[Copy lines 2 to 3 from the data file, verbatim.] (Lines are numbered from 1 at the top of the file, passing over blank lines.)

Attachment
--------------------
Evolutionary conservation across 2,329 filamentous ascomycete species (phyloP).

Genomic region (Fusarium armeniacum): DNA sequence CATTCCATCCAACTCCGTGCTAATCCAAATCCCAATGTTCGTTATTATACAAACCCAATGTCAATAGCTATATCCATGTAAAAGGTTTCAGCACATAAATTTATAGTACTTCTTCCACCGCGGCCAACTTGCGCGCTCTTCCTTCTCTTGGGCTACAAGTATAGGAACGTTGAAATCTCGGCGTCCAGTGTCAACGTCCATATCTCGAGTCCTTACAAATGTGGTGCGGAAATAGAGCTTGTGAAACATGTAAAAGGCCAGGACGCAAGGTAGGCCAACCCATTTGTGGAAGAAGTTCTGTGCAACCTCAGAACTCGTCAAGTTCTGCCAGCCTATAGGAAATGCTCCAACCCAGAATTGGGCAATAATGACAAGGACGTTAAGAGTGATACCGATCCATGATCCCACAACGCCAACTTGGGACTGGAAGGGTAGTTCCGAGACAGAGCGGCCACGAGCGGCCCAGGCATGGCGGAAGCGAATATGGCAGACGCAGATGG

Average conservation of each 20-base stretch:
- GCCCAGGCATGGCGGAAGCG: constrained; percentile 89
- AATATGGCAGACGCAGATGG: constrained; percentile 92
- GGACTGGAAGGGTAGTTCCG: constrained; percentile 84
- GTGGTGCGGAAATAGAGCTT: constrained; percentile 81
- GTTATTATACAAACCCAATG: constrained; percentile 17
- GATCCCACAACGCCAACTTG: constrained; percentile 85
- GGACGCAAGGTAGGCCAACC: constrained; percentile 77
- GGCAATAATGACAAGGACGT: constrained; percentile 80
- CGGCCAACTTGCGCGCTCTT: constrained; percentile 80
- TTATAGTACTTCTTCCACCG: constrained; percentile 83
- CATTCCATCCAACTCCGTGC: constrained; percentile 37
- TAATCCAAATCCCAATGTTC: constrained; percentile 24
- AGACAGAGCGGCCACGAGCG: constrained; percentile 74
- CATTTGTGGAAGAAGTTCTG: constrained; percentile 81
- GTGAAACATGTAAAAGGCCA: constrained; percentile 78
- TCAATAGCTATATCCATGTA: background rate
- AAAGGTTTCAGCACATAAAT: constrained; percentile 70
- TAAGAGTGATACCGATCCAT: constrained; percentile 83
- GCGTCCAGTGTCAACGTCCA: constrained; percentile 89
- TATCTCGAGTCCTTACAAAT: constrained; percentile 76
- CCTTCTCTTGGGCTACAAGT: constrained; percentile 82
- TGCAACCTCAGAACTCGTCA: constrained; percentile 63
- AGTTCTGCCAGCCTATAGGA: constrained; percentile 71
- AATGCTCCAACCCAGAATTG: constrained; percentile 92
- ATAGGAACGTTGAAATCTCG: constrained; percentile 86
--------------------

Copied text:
Genomic region (Fusarium armeniacum): DNA sequence CATTCCATCCAACTCCGTGCTAATCCAAATCCCAATGTTCGTTATTATACAAACCCAATGTCAATAGCTATATCCATGTAAAAGGTTTCAGCACATAAATTTATAGTACTTCTTCCACCGCGGCCAACTTGCGCGCTCTTCCTTCTCTTGGGCTACAAGTATAGGAACGTTGAAATCTCGGCGTCCAGTGTCAACGTCCATATCTCGAGTCCTTACAAATGTGGTGCGGAAATAGAGCTTGTGAAACATGTAAAAGGCCAGGACGCAAGGTAGGCCAACCCATTTGTGGAAGAAGTTCTGTGCAACCTCAGAACTCGTCAAGTTCTGCCAGCCTATAGGAAATGCTCCAACCCAGAATTGGGCAATAATGACAAGGACGTTAAGAGTGATACCGATCCATGATCCCACAACGCCAACTTGGGACTGGAAGGGTAGTTCCGAGACAGAGCGGCCACGAGCGGCCCAGGCATGGCGGAAGCGAATATGGCAGACGCAGATGG

Average conservation of each 20-base stretch: